The Pintupi lands that span the Western Australia‒Northern Territory border are home to Ronnie Tjampitjinpa. As a child he travelled this country with his family, gaining intimate knowledge of the landscape and the presence of ancestors. In his early teens Tjampitjinpa and his family group walked nearly 400 kms eastward to Ikuntji (Haasts Bluff), then a government-run ration depot that offered reprieve during an extreme drought. Tjampitjinpa reached Ikuntji in December 1956 but did not stay. He returned to his home country before making his way to Yuendumu and then Papunya.
Papunya was the last settlement to be established in the Northern Territory under the government’s policy of centralisation and assimilation of desert peoples. Officially opened in October 1961, by the 1970s the majority of Pintupi people had been brought in from the Western Desert. In the confines of this tumultuous environment, and living on the lands of others, the Pintupi felt an immense longing for home. In May 1969, the Australian Institute of Aboriginal Studies took a group of Pintupi men to the important site of Yumari to film ceremony. In subsequent years, this experience inspired Tjampitjinpa to advocate for the return of the Pintupi to their country.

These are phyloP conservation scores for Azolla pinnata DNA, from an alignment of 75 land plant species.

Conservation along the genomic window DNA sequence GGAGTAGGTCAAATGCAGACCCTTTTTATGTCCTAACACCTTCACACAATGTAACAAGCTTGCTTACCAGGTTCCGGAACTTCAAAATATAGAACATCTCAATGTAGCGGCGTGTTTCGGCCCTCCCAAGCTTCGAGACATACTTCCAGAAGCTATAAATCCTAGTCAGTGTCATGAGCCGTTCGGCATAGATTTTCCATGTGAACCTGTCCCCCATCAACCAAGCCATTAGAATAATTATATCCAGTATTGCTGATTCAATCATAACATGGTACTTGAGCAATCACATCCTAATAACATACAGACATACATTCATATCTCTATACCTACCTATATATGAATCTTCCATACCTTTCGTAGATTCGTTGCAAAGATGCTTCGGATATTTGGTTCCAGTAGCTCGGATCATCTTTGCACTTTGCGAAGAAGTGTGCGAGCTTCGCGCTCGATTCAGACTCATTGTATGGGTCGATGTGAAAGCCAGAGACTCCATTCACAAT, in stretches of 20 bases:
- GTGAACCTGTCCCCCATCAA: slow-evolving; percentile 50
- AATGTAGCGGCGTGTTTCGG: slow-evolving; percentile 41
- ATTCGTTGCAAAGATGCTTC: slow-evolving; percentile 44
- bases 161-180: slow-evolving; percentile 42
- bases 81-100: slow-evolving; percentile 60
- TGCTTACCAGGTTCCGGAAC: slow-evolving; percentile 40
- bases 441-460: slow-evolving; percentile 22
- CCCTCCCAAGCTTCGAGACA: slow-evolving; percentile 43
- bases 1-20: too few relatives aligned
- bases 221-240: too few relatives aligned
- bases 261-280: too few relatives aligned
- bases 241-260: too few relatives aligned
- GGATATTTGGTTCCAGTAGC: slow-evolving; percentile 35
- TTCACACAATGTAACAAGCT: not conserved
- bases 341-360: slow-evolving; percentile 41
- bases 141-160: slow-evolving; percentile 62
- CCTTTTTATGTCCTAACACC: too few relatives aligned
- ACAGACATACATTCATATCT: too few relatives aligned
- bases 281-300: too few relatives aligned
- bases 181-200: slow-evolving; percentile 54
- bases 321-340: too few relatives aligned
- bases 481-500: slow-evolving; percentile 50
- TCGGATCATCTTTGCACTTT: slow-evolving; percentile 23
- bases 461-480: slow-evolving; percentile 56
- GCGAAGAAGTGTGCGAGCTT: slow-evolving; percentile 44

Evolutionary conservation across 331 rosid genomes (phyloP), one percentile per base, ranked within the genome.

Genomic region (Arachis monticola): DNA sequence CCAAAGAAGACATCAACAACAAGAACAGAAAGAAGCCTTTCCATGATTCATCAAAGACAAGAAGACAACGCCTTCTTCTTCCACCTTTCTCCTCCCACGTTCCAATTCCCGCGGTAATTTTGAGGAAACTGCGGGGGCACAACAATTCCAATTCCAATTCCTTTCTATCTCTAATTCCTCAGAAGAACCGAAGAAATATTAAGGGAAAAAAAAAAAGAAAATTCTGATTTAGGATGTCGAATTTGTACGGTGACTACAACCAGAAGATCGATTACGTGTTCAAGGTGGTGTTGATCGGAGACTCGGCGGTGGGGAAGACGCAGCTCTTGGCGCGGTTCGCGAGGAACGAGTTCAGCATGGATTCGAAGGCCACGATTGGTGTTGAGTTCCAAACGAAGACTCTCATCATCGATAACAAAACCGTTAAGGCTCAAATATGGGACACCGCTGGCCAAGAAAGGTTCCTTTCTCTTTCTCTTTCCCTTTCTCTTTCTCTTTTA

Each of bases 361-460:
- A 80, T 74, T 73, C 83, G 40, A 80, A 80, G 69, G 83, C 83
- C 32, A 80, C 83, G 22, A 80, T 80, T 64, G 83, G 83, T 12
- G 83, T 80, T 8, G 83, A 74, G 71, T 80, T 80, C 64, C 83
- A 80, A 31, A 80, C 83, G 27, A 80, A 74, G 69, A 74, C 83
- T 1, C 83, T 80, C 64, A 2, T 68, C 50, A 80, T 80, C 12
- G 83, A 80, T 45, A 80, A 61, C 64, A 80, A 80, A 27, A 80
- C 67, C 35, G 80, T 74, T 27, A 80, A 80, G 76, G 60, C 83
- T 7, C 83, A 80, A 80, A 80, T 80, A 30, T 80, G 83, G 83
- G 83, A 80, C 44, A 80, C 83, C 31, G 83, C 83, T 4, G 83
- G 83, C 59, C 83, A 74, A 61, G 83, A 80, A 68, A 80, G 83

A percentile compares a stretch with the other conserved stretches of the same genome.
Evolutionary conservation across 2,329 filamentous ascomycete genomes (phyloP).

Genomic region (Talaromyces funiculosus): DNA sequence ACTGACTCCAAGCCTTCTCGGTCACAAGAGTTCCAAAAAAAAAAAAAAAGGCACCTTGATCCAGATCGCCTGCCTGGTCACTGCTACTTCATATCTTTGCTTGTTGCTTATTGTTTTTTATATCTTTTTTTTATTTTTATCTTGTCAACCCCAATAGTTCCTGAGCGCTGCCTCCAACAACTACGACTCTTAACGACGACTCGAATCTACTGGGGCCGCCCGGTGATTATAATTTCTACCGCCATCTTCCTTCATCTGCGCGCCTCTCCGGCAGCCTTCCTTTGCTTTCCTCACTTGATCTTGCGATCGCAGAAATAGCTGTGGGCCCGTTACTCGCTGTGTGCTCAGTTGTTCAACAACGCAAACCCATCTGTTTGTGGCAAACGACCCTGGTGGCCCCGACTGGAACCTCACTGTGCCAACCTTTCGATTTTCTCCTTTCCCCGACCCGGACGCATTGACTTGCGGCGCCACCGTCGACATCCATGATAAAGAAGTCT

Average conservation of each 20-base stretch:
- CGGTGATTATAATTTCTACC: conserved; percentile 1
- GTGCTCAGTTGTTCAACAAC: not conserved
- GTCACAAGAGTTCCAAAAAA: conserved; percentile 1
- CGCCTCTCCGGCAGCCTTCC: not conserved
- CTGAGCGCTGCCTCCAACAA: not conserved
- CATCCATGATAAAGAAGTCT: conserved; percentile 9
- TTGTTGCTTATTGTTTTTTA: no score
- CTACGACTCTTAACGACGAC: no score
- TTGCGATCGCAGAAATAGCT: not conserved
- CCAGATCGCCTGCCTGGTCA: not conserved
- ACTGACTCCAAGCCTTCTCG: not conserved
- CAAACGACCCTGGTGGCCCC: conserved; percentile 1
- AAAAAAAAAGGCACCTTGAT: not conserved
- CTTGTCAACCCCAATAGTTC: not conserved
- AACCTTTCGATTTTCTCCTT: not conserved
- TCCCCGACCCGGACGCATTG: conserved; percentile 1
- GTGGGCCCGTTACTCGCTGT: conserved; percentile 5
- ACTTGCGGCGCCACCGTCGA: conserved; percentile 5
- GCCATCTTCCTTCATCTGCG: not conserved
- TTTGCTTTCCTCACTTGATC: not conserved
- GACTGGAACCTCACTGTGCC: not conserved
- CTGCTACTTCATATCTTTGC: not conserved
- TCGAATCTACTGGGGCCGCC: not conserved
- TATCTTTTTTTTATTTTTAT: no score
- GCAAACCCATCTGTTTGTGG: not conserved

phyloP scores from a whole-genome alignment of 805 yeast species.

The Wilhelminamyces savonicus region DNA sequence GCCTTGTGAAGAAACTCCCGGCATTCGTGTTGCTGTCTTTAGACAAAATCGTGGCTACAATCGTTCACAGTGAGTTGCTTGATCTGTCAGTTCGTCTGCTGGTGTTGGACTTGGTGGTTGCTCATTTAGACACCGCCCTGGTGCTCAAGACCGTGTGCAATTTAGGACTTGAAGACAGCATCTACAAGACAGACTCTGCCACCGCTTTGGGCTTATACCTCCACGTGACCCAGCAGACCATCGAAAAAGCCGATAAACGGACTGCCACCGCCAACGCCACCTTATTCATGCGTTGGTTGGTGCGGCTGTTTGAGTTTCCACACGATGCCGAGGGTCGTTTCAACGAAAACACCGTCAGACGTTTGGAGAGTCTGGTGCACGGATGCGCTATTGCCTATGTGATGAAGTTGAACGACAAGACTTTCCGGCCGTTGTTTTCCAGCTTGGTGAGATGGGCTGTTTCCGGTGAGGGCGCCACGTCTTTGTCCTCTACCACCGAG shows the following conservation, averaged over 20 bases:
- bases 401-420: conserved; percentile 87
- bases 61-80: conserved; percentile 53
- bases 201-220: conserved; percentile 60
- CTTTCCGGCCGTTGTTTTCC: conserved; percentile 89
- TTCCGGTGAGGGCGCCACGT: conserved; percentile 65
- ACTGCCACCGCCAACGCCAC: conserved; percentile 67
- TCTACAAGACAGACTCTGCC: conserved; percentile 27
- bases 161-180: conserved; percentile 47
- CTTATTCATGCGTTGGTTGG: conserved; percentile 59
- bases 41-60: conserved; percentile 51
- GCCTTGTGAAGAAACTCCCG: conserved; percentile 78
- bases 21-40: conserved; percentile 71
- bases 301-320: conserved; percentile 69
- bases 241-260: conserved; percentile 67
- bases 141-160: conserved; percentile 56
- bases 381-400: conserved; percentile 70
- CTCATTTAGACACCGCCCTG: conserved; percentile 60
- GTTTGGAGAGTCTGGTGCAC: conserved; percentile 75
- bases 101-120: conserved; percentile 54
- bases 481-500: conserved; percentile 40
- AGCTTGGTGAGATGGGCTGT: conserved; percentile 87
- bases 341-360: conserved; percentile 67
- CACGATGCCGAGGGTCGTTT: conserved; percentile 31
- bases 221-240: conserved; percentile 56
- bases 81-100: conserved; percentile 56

The connection to country was evident to school teacher Geoffrey Bardon, who assisted the men at Papunya to share stories of their homelands through art. The outpouring of artistic activity by the men saw the formation of the Papunya School Painters Co-operative in 1971, incorporated as Papunya Tula Artists a year later, forever changing Indigenous and Australian art.
One of the original shareholders of Papunya Tula, Tjampitjinpa was one of the youngest of the group of men who began painting at Papunya in 1971. Tjampitjinpa recalls that he began working with pencil on paper: ‘I had seen the other men painting, my brother-in-law, Tjapangati [Timmy Payungka] and my uncle [Uta Uta Tjangala], but I didn’t start with paint, only pencil. Those first ones were miserable, messy.’
Tjampitjinpa produced only a handful of paintings in the 1970s, with many of these works being of a sensitive nature. At this time Tjampitjinpa advocated for the return of the Pintupi to their homelands in the Western Desert resulting in the establishment of Walungurru (Kintore) in 1981, allowing the Pintupi to finally return westward. Tjampitjinpa then established an outstation at Ininti (Redbank) in 1983, followed by Muyinga and Yinintitjarra. During this time he was chair of the Kintore Outstation Council.
Back on his own country and with increased cultural knowledge, Tjampitjinpa began to paint in earnest from the late 1980s. By the mid 1990s he had received wide acclaim for his recognisably unique style. In 2004 Tjampitjinpa became chairperson of Papunya Tula Artists and he is now their longest-serving artist.